Since Haskell is lazily evaluated, why doesn't this code work?

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--defining function safeHead :: [a] -> Maybe a safeHead [] = Nothing safeHead (x:_) = Just x  --calling function safeHead (4:5:3:[]:[]) 

When I call safeHead with the argument (4:5:3:[]:[]) the pattern only evaluates the argument to see if either it is empty or if it has a head. So despite the nonsensical bit "[]:[]" it should not throw an error since this part is not even evaluated.

 


it should not throw an error since this part is not even evaluated.

The fact that it is not evaluated is irrelevant. Haskell is a statically typed language, and the compiler checks the types. It does not have to calculate the result in order to typecheck the value: the input and output type of all functions are known (well calculated), and the Haskell compiler verifies that type of the output of one function is the same as the input of the function that is called to process that output.

The typechecking is done at compile time, and the Haskell compiler is not lazy (in the sense that it performs these checks before generating the binary, not just before running the code). The compiler eagerly checks the types and guarantees that the program is sensical from a type system perspective.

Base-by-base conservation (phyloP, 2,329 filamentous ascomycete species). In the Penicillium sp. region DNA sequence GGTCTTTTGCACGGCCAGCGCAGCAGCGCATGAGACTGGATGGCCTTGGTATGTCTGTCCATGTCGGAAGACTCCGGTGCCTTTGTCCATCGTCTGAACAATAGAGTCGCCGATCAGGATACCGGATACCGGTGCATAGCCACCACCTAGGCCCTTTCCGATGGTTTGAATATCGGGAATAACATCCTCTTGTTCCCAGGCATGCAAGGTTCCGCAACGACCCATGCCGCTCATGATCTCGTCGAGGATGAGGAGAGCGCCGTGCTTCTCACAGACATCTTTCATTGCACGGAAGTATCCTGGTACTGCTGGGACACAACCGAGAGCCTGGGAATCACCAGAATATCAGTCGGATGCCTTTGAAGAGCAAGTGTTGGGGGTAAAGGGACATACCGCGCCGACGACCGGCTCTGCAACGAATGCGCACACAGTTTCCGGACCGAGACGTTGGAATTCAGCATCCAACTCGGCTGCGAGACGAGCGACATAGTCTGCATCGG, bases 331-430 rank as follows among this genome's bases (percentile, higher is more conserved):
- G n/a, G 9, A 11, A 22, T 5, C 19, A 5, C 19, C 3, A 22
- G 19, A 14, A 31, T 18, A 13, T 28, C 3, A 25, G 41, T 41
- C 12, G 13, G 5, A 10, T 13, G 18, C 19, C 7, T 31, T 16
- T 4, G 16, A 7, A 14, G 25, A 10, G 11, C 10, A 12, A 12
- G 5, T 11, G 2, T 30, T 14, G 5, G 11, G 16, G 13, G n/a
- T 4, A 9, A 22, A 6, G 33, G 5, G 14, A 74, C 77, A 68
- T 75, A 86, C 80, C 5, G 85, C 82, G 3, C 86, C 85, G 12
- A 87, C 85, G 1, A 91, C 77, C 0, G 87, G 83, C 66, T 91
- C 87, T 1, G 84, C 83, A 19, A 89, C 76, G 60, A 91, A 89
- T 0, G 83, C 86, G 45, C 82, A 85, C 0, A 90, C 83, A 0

For example the following expression will typecheck:

1 : 2 : undefined 

but undefined :: a will raise an error in case it is evaluated.

Haskell allows to define new types of Numbers, so you could make a typeclass that parses the numbers 4, 5 and 3 into numbers of your own type. That type could, strictly speaking be a list.

But Haskell will, if you evaluate this, not find a type to use, and will raise an error:

Prelude> safeHead (4:5:3:[]:[])  <interactive>:6:1: error:     • Non type-variable argument in the constraint: Num [t]       (Use FlexibleContexts to permit this)     • When checking the inferred type         it :: forall t. Num [t] => Maybe [t] 

So here it is looking for a type for the elements of the list, and it finds out that these should be lists, due to the [] element (the one but last element), but at the same time these should be Nums, now it fails to find such a type, hence the error.

We can strictly speaking construct such a type, such that we can use the function in a proper way:

Prelude> data A = A deriving Show Prelude> :{ Prelude| instance Num [A] where Prelude|     (+) = undefined Prelude|     (*) = undefined Prelude|     abs = undefined Prelude|     fromInteger _ = [A] Prelude|     negate = undefined Prelude|     signum = undefined Prelude| :} Prelude> :{ Prelude| safeHead :: [a] -> Maybe a Prelude| safeHead [] = Nothing Prelude| safeHead (x:_) = Just x Prelude| :} Prelude> safeHead (4:5:3:[]:[]) :: Maybe [A] Just [A] 

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